A 400-year-old Spanish-Chinese dictionary was discovered at the archives of the University of Santo Tomas in Manila, Asia’s oldest university, by Spanish and Taiwanese scholars.
Scholars Fabio Yu-Chung Lee and José Luis Caño Ortigosa said they were impressed by the find, which consisted of 1,103 pages containing 27,000 vocabularies.
The “Dictionario Hispanico Sinicum,” described to be the world’s oldest and largest Spanish-Chinese dictionary, was compared by the scholars to the Kangxi Dictionary.
The Kangxi Dictionary was published in 1706 under the order of King Kangxi of the Qing Dynasty and was the standard Chinese dictionary in the 19th century. It has nearly 40,000 entries.
“We were deeply impressed,” said Lee who is from the National Tsing-Hua University in Taiwan.
The scholars said the “Dictionario Hispanico Sinicum” is more “diverse” than the Kangxi Dictionary because it encompasses entries not only in Mandarin and Chinese characters but also translations to Spanish, Hokkien, and Tagalog.
Hokkien is the language widely used in Taiwan and Fujian province in the southeast of China. In the Philippines, many Filipino-Chinese speak “Fookien” or “Philippine Hokkien.”
Published in the 1600s by Spanish Dominican missionaries in Manila, the “Dictionario Hispanico Sinicum” is believed to be older than the Kangxi Dictionary by at least 70 years.
When found, however, the dictionary was labeled “vale muy poco,” or “of little value,” in the university archives.
Henning Klotter of Humboldt University in Berlin, however, said the dictionary should be appreciated by linguists interested in the history of bilingual Chinese-Western lexicography, Hokkien language history, and Hokkien writing traditions.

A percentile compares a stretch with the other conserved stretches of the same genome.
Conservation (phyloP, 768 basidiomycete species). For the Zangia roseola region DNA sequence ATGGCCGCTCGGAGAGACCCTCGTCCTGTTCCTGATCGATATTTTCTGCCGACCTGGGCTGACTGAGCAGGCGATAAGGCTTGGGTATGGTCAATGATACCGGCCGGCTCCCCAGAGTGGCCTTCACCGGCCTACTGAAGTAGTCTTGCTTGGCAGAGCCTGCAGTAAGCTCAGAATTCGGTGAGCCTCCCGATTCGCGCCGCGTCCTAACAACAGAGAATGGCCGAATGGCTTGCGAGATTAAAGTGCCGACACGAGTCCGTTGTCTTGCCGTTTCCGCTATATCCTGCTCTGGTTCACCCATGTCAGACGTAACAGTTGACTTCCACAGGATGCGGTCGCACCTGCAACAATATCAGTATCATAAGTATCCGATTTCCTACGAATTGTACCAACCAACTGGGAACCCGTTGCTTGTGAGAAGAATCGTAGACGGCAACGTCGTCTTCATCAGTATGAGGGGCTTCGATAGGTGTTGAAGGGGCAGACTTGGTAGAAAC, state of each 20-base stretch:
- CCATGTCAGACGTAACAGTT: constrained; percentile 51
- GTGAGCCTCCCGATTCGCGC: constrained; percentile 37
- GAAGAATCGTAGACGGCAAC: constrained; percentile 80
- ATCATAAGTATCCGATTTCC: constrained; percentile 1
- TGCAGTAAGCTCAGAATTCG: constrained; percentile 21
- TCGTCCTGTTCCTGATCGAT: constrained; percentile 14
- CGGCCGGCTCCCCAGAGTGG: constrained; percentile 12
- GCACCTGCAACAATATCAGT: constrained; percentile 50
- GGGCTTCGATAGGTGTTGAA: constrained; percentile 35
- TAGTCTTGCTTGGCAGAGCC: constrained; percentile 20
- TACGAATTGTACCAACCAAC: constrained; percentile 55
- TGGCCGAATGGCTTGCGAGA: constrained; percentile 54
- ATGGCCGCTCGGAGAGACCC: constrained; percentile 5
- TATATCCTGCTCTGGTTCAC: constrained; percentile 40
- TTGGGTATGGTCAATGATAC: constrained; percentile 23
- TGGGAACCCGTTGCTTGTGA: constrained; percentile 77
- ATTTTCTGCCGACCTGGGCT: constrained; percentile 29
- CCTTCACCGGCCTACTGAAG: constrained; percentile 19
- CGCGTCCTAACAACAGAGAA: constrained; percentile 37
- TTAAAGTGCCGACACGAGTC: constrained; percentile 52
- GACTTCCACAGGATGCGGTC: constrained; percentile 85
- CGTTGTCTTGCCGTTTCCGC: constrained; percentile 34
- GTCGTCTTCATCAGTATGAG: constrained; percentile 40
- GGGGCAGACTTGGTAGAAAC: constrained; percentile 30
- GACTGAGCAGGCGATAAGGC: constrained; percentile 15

He said it is the “most comprehensive collection” of Hokkien lexical items of its time and has a “wealth of information on the early history of the Spanish-Chinese encounter in the Philippines.”
Historian Regalado Trota Jose, an archivist at the University of Santo Tomas, said the dictionary came from the Spanish colonization of Taiwan in 1626 to 1642.
“We get imperfect glimpses of what the Spaniards, Fujianese, Taiwanese and Tagalogs encountered with each other and among themselves,” said Jose.
He said the dictionary shows how involved the University of Santo Tomas was with the Chinese community in Manila.
The dictionary also revealed the Dominicans’ attempt to evangelize China through Taiwan.
The University of Santo Tomas was established by Dominican friar Miguel de Benavides, the third archbishop of Manila who came to the Philippines with the first Dominican mission in 1587.
Upon his death in July 1605, Benavides bequeathed his library and personal property worth 1,500 pesos to be used as the seed fund for the establishment of an institution of higher learning.
Since its establishment in 1611, the University’s academic life was interrupted only twice: from 1898 to 1899, during the Philippine Revolution against Spain, and from 1942 to 1945, during the Japanese occupation of the country.